I want to look at the graph from yesterday's post some more, because I think that graph highlights the turning points of the housing bust well.
We can roughly divide the period into 6 sections:
1) Normal market, with Closed Access supply problem.
2) GSEs and FHA in decline while private securitizations rise. Since the GSEs and FHA tend to serve first time buyers, this exchange of market share coincided with a decline in homeownership. But, private securitizations, probably helped by both a loosening of regulations regarding marginal lending and by the decline in the public conduits, grew to take their place. The less stringent limits on terms for the private securitizations allowed home prices in credit constrained markets of the Closed Access cities and Contagion cities to rise, though these loans were generally to households with high incomes. The change during this time was in the terms, not in buyer incomes. So, even though homeownership was beginning to decline, price increases during this time were at their strongest. First time buyers were as strong as ever here, so we can presume that tactical selling out of ownership was strong. During this time, there was strong out-migration from the Closed Access cities - weighted toward low income households, but not necessarily weighted toward renters. During this period, there was probably some profit taking among existing homeowners in the Closed Access cities, who, because the private securitization boom was pushing their home prices up, were incentivized to take capital gains, even where they had been enjoying artificially low property taxes.
Researchers like Mian & Sufi write about a transfer from high wealth to low wealth households, but in a lot of ways, wealth is a proxy for age. If we think in terms of income, migration data from this period suggests that there might have been some profit-taking among low income households. I suspect there was a bimodal distribution of migrants - poor renters forced out and low income owners taking profits - both induced by an expansion of housing consumption among young, educated, high income workers in the Closed Access cities, which was made possible by the lenient terms of the private securitization market.
3) In the spring of 2006, the Federal Reserve intentionally pushed the Federal Funds Rate high enough to slow real housing growth. And they succeeded royally. Mortgages held on banks' balance sheets had been strong, helping to counteract the relative decline in GSE and FHA lending, but banks predictably reduce lending in the face of an inverted yield curve. We can see the effects of this policy choice. So, at the margin of the market - new home sales - we see a sharp drop. New home buyers were still relatively strong, however. The continued entry of first time buyers begins to cause leverage to rise during this time, as the wave of tactical selling builds from existing homeowners exiting the market.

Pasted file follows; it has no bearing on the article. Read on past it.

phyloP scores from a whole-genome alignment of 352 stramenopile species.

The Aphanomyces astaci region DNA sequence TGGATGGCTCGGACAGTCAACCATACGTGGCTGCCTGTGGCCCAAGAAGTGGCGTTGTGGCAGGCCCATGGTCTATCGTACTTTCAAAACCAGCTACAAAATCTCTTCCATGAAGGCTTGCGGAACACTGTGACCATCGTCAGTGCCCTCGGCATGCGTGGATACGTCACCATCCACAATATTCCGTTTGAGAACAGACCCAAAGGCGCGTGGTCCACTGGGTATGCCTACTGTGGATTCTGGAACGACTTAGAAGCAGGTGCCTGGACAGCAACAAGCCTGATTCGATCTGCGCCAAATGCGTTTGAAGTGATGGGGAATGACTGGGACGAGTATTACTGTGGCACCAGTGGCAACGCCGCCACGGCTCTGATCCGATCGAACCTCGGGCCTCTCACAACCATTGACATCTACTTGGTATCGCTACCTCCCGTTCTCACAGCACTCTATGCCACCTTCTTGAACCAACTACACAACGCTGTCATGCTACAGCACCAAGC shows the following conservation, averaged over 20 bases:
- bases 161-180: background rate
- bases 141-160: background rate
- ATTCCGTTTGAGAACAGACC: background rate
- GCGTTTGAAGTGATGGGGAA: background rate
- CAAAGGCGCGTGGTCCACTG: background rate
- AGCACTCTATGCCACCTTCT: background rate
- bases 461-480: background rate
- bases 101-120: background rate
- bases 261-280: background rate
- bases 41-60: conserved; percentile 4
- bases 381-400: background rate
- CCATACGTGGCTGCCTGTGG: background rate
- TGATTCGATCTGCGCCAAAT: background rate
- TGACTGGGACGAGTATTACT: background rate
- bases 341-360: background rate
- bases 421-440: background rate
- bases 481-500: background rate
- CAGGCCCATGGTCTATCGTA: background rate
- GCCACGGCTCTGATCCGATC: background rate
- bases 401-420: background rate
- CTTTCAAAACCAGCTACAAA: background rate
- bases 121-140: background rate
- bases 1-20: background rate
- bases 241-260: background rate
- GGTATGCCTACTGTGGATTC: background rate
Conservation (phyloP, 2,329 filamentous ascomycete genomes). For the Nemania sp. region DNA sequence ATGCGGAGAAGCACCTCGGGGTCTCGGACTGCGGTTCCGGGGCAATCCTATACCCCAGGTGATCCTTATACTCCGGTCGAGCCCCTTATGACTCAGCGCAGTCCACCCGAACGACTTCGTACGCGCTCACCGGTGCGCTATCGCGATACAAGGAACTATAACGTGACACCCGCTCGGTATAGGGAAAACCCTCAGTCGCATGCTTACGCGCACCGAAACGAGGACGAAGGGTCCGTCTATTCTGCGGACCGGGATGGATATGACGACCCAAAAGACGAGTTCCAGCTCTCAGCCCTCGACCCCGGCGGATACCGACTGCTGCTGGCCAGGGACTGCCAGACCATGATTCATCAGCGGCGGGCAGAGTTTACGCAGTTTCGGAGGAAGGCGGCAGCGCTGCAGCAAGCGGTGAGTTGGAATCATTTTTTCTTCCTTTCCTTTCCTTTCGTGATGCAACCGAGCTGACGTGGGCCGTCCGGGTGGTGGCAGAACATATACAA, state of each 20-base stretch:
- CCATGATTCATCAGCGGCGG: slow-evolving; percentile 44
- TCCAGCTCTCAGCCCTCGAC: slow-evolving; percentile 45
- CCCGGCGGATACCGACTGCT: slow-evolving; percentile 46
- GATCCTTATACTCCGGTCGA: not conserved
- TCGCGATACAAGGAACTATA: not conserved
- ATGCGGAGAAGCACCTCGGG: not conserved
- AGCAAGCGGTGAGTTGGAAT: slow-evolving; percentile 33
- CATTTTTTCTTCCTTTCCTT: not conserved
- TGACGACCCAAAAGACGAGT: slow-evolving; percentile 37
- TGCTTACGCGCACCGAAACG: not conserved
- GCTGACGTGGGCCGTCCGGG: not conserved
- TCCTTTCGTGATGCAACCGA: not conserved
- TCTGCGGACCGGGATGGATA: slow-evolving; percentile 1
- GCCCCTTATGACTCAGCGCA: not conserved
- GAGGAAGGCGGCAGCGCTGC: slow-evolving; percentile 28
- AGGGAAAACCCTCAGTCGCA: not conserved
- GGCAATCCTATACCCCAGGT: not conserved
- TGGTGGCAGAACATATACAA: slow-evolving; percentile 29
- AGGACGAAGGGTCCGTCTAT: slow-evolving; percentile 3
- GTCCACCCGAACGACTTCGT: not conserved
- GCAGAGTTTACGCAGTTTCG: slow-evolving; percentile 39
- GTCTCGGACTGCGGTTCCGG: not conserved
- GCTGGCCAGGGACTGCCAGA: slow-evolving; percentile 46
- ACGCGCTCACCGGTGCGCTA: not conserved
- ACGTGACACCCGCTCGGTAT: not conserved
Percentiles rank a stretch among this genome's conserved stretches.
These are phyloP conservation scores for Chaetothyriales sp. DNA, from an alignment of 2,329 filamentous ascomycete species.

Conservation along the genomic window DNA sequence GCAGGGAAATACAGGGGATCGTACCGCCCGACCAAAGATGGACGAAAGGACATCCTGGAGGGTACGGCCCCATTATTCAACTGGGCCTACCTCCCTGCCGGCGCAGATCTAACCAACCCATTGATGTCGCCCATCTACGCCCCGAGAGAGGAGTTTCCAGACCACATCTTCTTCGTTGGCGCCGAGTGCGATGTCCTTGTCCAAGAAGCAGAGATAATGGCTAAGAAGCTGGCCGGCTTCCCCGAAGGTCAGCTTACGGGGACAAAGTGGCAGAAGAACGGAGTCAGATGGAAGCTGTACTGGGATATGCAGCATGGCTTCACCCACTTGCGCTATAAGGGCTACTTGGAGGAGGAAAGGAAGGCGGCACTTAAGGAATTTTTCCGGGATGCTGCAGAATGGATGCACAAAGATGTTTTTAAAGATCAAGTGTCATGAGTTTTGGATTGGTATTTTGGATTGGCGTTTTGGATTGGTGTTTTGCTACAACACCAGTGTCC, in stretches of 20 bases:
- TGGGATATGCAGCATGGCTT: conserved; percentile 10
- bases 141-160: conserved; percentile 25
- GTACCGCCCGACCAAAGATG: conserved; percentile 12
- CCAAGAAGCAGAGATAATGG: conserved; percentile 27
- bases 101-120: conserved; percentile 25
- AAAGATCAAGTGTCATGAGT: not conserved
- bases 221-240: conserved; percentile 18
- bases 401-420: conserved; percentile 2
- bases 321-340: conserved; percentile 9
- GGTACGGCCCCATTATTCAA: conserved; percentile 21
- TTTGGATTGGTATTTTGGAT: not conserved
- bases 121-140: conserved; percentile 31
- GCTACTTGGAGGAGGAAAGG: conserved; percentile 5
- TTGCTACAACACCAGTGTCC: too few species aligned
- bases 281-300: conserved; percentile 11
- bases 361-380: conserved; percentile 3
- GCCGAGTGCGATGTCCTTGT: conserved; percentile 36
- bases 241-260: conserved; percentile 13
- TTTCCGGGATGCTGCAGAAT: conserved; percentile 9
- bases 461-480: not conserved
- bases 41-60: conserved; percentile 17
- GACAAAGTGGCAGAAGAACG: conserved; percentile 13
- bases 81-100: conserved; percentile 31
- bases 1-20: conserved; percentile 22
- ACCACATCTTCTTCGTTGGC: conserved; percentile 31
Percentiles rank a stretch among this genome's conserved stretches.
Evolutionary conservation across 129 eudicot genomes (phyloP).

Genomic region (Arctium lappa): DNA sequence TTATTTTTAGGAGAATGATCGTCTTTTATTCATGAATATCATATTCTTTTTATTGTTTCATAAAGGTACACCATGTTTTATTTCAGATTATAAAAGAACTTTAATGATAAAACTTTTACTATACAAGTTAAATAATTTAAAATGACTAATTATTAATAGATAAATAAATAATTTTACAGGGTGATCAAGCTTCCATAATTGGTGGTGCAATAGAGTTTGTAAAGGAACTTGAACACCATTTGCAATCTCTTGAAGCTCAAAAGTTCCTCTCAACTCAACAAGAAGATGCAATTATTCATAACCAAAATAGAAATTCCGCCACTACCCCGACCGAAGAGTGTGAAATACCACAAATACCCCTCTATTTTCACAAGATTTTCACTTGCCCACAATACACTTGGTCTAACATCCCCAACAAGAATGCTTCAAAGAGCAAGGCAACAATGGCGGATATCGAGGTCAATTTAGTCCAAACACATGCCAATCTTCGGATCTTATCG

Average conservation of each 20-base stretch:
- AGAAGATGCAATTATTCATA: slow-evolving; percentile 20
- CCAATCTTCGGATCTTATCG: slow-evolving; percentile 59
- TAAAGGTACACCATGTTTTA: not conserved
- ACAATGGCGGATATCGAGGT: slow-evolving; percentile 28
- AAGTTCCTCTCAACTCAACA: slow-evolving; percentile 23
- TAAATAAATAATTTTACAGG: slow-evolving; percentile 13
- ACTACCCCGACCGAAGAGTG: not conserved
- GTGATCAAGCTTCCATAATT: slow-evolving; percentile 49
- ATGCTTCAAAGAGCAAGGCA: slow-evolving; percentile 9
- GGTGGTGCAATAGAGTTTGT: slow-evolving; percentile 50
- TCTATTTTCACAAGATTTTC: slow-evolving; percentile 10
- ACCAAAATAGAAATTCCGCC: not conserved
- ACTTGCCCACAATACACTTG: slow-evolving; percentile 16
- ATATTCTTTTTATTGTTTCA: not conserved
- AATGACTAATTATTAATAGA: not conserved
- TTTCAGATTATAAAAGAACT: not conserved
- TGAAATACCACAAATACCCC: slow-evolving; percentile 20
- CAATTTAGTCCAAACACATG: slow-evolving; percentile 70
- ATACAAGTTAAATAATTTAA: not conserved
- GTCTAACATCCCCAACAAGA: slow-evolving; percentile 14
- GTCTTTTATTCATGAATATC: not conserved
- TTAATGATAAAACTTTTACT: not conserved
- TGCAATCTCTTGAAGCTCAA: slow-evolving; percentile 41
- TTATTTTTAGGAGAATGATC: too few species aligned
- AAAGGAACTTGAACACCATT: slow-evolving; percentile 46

4) By 2007, the number of first time buyers begins to drop, but the exit from ownership continues. This causes new home sales to fall even farther, and home ownership rates really begin to fall. But, intrinsic value rules. Rent inflation was rising sharply, and home prices remained near their peaks, because intrinsic value dominates supply and demand in asset markets that are not in disequilibrium.
5) In late 2007, disequilibrium hits. Both buying and selling dry up. Notice that the homeownership rate levelled off somewhat in 2008 despite the drop in first time buyers. Tactical selling was strongest when prices were high. That stopped after prices began to drop.
6) In late 2008, the GSEs were taken into conservatorship and the banks were in disarray. The GSEs severely tightened credit standards, to widespread approval. The Fed finally fully committed to stability. So, prices and sales finally bottomed out and stabilized. But, because the stabilization was targeted at the high end and left the low end out, the apparent stabilization of the housing market was a bit of a mirage. This period was the worst period for the bottom half of the housing market. And the continuing drop in homeownership was concentrated at middle incomes and the bottom.
Keep in mind that homeownership to begin with was already 80% to 90% for the top 40% of households, by income, so the rise in ownership among those groups, as a proportion of existing non-owners, was much stronger than in lower income groups. And, today, compared to 1995, ownership rates are lower for the low income groups and higher for the high income groups. We gave low income households a bust when they never had a bubble.
These last charts are annual changes in median home prices, by zip code (from Zillow Data). Zip codes are arranged by price on the x-axis, on a natural log scale.
Across many cities, the same pattern developed in 2008 and 2009. The aggregate market appeared to have stabilized, but we removed liquidity from the bottom half of the market. The number of defaults that happened during this period is many, many times the number of defaults that had happened before the subprime market collapsed in 2007.